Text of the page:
Theresa May is heading for emergency Brexit talks with German Chancellor Angela Merkel on Tuesday after leaving Westminster in turmoil.
The Prime Minister’s move to abandon a crunch Commons vote on her Brexit deal drew howls of condemnation from the opposition as well as a number of Tories.
Mrs May took the decision to pull the vote, scheduled for Tuesday, as the Prime Minister admitted to MPs she faced a “significant” defeat on her Brexit agenda.
The PM will also meet Dutch counterpart Mark Rutte in The Hague on Tuesday in a bid to gain reassurances on the exit deal from European leaders ahead of a crunch EU summit on Thursday.
Mrs May, who is facing repeated calls from leading Tory Brexiteers to be replaced as PM, was forced to abandon the Commons vote as the scale of opposition to the Brexit deal, especially regarding proposed backstop arrangements for the Irish border, threatened a crushing rejection of her plans.
As anger at Westminster continued to fester over the PM’s move to cancel the Brexit vote, MPs were poised for an emergency debate on the situation on Tuesday.
International Trade Secretary Liam Fox said it would be difficult to get the Brexit deal through Parliament without reassurances the UK would not be “trapped” in backstop measures ensuring no return to hard border in Ireland.
The backstop would see the UK obey EU customs rules after a transition period if a wider trade deal has not been agreed with the EU by then.
Referring to Mrs May’s lobbying mission in Europe, Dr Fox told BBC2’s Newsnight: “My colleagues will want to see that their fears of being trapped in a backstop cannot be realised.
“Without the ability to genuinely reassure my colleagues that they could not legally be kept in the backstop against their will, it will be difficult to get this through the House of Commons.”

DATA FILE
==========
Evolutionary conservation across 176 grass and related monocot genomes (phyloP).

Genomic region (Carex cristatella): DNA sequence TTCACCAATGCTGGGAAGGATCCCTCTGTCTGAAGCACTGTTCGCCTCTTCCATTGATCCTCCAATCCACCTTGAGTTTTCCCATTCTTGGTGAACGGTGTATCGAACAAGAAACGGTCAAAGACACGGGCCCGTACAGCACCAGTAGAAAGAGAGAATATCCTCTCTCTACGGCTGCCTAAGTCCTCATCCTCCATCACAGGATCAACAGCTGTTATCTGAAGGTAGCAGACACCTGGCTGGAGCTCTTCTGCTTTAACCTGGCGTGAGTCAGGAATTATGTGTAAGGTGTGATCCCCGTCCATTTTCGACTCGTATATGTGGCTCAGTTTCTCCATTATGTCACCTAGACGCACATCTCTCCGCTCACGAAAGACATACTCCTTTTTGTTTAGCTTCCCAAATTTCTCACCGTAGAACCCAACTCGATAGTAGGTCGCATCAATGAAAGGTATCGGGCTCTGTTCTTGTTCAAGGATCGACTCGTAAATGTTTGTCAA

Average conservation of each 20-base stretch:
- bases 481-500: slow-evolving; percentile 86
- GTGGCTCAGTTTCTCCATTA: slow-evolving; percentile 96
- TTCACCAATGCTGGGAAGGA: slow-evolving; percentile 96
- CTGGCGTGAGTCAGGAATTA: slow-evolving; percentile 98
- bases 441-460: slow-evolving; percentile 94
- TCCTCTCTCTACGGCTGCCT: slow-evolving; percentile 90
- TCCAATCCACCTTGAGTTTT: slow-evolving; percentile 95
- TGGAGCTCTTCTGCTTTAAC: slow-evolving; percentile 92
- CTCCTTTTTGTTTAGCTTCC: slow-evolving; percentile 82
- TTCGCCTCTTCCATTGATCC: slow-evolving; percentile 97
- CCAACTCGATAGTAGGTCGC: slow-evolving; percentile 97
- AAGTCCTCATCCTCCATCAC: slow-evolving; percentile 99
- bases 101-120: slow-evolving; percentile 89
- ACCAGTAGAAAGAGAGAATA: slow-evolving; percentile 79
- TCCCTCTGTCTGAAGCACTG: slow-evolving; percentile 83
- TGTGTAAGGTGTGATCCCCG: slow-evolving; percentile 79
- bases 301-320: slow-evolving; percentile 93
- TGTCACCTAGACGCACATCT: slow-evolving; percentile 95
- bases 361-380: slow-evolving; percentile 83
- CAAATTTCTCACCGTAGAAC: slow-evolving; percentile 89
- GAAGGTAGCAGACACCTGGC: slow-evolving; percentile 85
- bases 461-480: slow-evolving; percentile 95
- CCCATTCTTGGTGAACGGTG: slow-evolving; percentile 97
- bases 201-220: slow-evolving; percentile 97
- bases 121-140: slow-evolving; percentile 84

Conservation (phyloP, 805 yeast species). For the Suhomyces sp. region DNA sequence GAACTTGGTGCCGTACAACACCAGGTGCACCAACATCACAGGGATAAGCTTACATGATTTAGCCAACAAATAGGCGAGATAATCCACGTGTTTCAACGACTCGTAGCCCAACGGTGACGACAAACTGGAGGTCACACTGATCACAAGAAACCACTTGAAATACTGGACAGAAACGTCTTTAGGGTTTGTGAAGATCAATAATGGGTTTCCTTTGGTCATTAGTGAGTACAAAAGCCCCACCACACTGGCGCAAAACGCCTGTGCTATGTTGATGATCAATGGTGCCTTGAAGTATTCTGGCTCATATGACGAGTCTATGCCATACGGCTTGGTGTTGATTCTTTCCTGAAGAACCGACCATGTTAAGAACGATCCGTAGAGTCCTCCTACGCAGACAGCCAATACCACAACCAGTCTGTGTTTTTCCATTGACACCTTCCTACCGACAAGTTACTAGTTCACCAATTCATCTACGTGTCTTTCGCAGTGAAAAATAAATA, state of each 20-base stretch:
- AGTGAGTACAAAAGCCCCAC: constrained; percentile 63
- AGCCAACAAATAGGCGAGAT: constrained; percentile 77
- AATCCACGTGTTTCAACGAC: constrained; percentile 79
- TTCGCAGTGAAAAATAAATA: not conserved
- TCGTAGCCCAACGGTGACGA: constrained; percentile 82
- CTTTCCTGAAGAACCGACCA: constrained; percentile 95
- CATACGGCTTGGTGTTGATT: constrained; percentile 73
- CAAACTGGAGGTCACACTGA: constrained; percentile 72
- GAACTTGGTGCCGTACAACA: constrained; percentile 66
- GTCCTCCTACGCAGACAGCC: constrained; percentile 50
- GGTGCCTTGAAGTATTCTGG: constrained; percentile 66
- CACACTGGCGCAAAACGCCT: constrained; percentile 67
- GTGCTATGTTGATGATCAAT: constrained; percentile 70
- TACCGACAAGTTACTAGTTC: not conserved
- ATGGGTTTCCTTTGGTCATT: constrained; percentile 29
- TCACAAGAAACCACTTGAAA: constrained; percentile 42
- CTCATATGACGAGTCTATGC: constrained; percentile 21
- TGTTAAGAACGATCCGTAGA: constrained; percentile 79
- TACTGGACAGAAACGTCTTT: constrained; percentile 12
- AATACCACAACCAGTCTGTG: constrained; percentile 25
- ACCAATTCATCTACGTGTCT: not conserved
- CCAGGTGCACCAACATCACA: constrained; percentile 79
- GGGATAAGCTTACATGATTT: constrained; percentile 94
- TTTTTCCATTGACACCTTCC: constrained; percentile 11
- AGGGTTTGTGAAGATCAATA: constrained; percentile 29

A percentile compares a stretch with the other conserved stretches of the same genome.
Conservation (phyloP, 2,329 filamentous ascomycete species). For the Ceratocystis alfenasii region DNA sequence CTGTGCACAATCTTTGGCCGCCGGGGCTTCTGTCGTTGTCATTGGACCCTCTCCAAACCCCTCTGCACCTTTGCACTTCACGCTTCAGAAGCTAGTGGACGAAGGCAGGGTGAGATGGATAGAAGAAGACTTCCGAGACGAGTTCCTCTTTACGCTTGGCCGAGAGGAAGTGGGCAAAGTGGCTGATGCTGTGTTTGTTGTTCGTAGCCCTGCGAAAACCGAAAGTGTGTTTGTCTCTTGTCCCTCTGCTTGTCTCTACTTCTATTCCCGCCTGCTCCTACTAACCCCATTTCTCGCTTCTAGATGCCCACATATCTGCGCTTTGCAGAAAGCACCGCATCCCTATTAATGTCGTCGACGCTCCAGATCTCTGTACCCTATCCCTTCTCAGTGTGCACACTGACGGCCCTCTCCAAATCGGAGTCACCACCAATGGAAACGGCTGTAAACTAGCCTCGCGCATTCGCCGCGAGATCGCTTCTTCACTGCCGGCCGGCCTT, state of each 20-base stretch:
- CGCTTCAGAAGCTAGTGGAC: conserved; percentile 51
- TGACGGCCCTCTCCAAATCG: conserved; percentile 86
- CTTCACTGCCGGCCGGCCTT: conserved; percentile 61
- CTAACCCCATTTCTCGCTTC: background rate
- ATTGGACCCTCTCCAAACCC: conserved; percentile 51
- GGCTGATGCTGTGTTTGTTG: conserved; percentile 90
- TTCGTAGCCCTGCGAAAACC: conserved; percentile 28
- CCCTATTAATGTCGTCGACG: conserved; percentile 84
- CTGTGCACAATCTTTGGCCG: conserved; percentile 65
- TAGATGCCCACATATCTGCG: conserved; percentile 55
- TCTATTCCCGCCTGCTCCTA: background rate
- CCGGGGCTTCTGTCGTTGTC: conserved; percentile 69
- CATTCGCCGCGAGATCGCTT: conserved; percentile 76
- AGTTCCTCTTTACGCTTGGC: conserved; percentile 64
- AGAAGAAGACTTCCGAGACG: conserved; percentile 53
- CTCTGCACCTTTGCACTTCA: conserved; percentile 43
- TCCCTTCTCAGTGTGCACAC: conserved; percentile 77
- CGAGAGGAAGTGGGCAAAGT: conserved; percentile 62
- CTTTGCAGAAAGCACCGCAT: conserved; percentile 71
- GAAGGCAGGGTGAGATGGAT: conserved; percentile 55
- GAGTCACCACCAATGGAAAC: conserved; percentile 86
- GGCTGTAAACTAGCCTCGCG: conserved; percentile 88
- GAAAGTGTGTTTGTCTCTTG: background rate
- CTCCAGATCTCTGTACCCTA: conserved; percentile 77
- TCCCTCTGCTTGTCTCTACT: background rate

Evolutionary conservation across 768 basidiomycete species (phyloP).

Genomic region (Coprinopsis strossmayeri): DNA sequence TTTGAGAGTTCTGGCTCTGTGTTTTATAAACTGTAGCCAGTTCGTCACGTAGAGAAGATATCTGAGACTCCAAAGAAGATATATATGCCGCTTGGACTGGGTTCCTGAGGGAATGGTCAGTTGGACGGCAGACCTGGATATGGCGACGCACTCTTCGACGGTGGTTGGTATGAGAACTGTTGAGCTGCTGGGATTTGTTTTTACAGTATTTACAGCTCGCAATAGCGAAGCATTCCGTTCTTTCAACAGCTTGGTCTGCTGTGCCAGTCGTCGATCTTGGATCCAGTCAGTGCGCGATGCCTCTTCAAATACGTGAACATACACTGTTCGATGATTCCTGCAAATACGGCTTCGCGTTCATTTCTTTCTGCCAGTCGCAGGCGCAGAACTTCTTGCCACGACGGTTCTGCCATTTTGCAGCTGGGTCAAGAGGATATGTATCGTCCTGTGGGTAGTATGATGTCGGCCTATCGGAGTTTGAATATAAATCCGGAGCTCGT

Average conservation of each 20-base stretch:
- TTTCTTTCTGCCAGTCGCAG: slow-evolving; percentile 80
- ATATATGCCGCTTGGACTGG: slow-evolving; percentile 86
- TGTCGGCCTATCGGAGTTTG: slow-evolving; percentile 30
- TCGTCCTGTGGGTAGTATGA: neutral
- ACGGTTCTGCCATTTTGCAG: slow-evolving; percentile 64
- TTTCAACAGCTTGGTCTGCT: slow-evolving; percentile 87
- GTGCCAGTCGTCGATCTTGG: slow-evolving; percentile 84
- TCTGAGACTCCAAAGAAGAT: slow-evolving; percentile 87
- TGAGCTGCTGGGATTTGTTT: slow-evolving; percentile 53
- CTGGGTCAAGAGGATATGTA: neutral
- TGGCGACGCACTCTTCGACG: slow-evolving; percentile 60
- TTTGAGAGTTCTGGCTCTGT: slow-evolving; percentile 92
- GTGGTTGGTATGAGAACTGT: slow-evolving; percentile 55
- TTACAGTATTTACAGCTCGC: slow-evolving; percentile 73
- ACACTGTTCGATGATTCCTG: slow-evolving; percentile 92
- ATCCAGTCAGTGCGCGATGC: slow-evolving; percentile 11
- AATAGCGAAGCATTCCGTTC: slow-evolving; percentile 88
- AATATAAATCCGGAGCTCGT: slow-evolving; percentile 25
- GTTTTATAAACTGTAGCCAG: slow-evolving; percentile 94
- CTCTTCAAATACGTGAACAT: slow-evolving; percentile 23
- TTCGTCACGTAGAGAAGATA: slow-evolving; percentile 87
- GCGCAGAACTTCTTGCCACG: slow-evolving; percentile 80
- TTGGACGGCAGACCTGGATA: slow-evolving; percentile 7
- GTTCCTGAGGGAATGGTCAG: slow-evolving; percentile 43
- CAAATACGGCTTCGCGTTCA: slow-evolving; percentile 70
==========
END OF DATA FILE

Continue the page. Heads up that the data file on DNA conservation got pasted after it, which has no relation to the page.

He added: “Can we find a way of giving both sides the reassurances they seek?
“Are there other ways of achieving the actual backstop itself?
“There is no clear majority in Parliament for anything other than the current deal, with changes to the backstop.
“It seems to me this is the only thing that would be able to get through the House of Commons.
“If we can’t get changes to the backstop that may not be possible.
“In which case MPs, whether they were Leave or Remain, will have to confront that there is then only one of two options; no Brexit, or no deal.”
However, European Council president Donald Tusk insisted there was no question of reopening negotiations on the Brexit deal.
With Jeremy Corbyn under pressure from a significant number of MPs and Peers to force a confidence vote on the Government, Labour former Cabinet minister Lord Mandelson said the opposition had not laid a glove on the Government.
He told the BBC: “I think the Labour Party, the Labour leadership, is facing a bit of a dilemma.
“I mean, they want to straddle, and retain the support of the third of Labour voters who backed Leave in 2016, and the two thirds of Labour voters who backed Remain.
“Well, what happens when you, you know, ride two horses like that, you end up doing the splits.”
He added: “I think people don’t understand. Why didn’t the Labour Party come out with real bite and lay a glove on what is an absolutely shambolic Government?
“The only people that the Tory party and the Government don’t fear is the opposition front bench, because they are not laying a glove on them.”
Meanwhile, Tory former prime minister David Cameron has said he has no regrets about calling the Brexit referendum – despite previously warning that leaving the European Union would be an “act of economic and political self-harm”.
Approached by Sky News while getting into his car, he said: “I don’t regret calling a referendum. I made a promise in the election to call a referendum and I called the referendum.
“Obviously I’m very concerned about what’s happening today but I do support the Prime Minister in her efforts to try and have a close partnership with the European Union.
“That’s the right thing to do and she has my support.”
The usual Tuesday Cabinet meeting will be held later in the week due to Mrs May’s travel plans, Downing Street said.